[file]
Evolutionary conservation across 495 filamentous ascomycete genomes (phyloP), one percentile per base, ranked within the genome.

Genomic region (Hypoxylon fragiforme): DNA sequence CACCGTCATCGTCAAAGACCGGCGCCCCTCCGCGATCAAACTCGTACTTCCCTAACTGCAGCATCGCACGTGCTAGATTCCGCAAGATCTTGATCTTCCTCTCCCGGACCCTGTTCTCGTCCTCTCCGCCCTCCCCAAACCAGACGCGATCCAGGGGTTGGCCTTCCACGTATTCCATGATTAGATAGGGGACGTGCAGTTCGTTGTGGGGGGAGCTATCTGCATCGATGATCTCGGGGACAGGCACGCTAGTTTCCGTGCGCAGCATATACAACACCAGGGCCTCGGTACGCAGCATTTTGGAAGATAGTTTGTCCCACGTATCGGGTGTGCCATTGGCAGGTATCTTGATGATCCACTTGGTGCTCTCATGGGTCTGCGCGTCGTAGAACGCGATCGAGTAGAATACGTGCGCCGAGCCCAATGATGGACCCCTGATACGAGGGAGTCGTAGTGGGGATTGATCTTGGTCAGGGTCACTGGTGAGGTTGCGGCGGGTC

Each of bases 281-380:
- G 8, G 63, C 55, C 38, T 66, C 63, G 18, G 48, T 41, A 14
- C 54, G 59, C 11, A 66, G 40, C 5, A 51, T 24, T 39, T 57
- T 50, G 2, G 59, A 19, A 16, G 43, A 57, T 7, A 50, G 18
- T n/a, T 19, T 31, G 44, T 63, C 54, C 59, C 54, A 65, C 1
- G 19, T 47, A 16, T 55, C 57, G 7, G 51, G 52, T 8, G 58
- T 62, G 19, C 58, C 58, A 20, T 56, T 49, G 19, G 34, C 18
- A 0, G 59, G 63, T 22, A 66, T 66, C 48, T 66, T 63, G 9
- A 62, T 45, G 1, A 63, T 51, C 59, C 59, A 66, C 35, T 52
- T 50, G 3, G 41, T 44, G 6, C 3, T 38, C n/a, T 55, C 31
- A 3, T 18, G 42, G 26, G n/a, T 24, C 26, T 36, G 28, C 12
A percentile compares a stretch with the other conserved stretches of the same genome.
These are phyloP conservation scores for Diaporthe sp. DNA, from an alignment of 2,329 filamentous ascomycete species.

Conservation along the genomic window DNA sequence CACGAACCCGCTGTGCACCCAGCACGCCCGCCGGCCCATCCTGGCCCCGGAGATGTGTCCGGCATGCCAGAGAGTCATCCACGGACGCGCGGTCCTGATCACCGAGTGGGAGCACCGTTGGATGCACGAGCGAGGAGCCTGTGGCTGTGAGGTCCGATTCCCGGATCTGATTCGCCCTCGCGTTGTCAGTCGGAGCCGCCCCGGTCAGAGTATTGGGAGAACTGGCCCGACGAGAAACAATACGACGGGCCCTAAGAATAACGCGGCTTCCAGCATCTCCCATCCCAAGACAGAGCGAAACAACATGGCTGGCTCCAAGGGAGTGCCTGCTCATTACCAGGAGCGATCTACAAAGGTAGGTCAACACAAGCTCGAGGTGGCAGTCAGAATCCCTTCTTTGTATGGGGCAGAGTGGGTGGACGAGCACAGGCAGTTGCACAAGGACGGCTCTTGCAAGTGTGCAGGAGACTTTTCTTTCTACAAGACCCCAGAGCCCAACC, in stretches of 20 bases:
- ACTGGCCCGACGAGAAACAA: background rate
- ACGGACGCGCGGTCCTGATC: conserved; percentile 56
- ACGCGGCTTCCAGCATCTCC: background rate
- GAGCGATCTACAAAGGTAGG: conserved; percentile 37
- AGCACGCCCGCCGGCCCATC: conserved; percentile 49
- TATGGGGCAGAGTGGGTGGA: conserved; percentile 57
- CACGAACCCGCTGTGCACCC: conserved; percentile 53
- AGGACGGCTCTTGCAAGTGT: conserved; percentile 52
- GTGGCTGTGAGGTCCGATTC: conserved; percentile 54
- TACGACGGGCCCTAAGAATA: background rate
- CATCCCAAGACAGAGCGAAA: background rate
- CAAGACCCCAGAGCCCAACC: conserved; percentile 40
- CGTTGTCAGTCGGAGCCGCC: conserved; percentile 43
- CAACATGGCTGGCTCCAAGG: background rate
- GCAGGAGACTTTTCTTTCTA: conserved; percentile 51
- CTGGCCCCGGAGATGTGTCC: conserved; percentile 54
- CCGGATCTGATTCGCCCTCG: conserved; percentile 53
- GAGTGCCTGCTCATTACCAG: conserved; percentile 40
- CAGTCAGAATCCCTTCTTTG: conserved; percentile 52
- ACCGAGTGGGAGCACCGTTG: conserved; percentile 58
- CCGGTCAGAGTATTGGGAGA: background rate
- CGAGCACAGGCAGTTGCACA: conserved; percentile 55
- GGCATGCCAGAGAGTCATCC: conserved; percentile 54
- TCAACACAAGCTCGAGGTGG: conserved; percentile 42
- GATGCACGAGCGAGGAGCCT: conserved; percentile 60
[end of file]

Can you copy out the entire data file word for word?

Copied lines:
Evolutionary conservation across 495 filamentous ascomycete genomes (phyloP), one percentile per base, ranked within the genome.

Genomic region (Hypoxylon fragiforme): DNA sequence CACCGTCATCGTCAAAGACCGGCGCCCCTCCGCGATCAAACTCGTACTTCCCTAACTGCAGCATCGCACGTGCTAGATTCCGCAAGATCTTGATCTTCCTCTCCCGGACCCTGTTCTCGTCCTCTCCGCCCTCCCCAAACCAGACGCGATCCAGGGGTTGGCCTTCCACGTATTCCATGATTAGATAGGGGACGTGCAGTTCGTTGTGGGGGGAGCTATCTGCATCGATGATCTCGGGGACAGGCACGCTAGTTTCCGTGCGCAGCATATACAACACCAGGGCCTCGGTACGCAGCATTTTGGAAGATAGTTTGTCCCACGTATCGGGTGTGCCATTGGCAGGTATCTTGATGATCCACTTGGTGCTCTCATGGGTCTGCGCGTCGTAGAACGCGATCGAGTAGAATACGTGCGCCGAGCCCAATGATGGACCCCTGATACGAGGGAGTCGTAGTGGGGATTGATCTTGGTCAGGGTCACTGGTGAGGTTGCGGCGGGTC

Each of bases 281-380:
- G 8, G 63, C 55, C 38, T 66, C 63, G 18, G 48, T 41, A 14
- C 54, G 59, C 11, A 66, G 40, C 5, A 51, T 24, T 39, T 57
- T 50, G 2, G 59, A 19, A 16, G 43, A 57, T 7, A 50, G 18
- T n/a, T 19, T 31, G 44, T 63, C 54, C 59, C 54, A 65, C 1
- G 19, T 47, A 16, T 55, C 57, G 7, G 51, G 52, T 8, G 58
- T 62, G 19, C 58, C 58, A 20, T 56, T 49, G 19, G 34, C 18
- A 0, G 59, G 63, T 22, A 66, T 66, C 48, T 66, T 63, G 9
- A 62, T 45, G 1, A 63, T 51, C 59, C 59, A 66, C 35, T 52
- T 50, G 3, G 41, T 44, G 6, C 3, T 38, C n/a, T 55, C 31
- A 3, T 18, G 42, G 26, G n/a, T 24, C 26, T 36, G 28, C 12
A percentile compares a stretch with the other conserved stretches of the same genome.
These are phyloP conservation scores for Diaporthe sp. DNA, from an alignment of 2,329 filamentous ascomycete species.

Conservation along the genomic window DNA sequence CACGAACCCGCTGTGCACCCAGCACGCCCGCCGGCCCATCCTGGCCCCGGAGATGTGTCCGGCATGCCAGAGAGTCATCCACGGACGCGCGGTCCTGATCACCGAGTGGGAGCACCGTTGGATGCACGAGCGAGGAGCCTGTGGCTGTGAGGTCCGATTCCCGGATCTGATTCGCCCTCGCGTTGTCAGTCGGAGCCGCCCCGGTCAGAGTATTGGGAGAACTGGCCCGACGAGAAACAATACGACGGGCCCTAAGAATAACGCGGCTTCCAGCATCTCCCATCCCAAGACAGAGCGAAACAACATGGCTGGCTCCAAGGGAGTGCCTGCTCATTACCAGGAGCGATCTACAAAGGTAGGTCAACACAAGCTCGAGGTGGCAGTCAGAATCCCTTCTTTGTATGGGGCAGAGTGGGTGGACGAGCACAGGCAGTTGCACAAGGACGGCTCTTGCAAGTGTGCAGGAGACTTTTCTTTCTACAAGACCCCAGAGCCCAACC, in stretches of 20 bases:
- ACTGGCCCGACGAGAAACAA: background rate
- ACGGACGCGCGGTCCTGATC: conserved; percentile 56
- ACGCGGCTTCCAGCATCTCC: background rate
- GAGCGATCTACAAAGGTAGG: conserved; percentile 37
- AGCACGCCCGCCGGCCCATC: conserved; percentile 49
- TATGGGGCAGAGTGGGTGGA: conserved; percentile 57
- CACGAACCCGCTGTGCACCC: conserved; percentile 53
- AGGACGGCTCTTGCAAGTGT: conserved; percentile 52
- GTGGCTGTGAGGTCCGATTC: conserved; percentile 54
- TACGACGGGCCCTAAGAATA: background rate
- CATCCCAAGACAGAGCGAAA: background rate
- CAAGACCCCAGAGCCCAACC: conserved; percentile 40
- CGTTGTCAGTCGGAGCCGCC: conserved; percentile 43
- CAACATGGCTGGCTCCAAGG: background rate
- GCAGGAGACTTTTCTTTCTA: conserved; percentile 51
- CTGGCCCCGGAGATGTGTCC: conserved; percentile 54
- CCGGATCTGATTCGCCCTCG: conserved; percentile 53
- GAGTGCCTGCTCATTACCAG: conserved; percentile 40
- CAGTCAGAATCCCTTCTTTG: conserved; percentile 52
- ACCGAGTGGGAGCACCGTTG: conserved; percentile 58
- CCGGTCAGAGTATTGGGAGA: background rate
- CGAGCACAGGCAGTTGCACA: conserved; percentile 55
- GGCATGCCAGAGAGTCATCC: conserved; percentile 54
- TCAACACAAGCTCGAGGTGG: conserved; percentile 42
- GATGCACGAGCGAGGAGCCT: conserved; percentile 60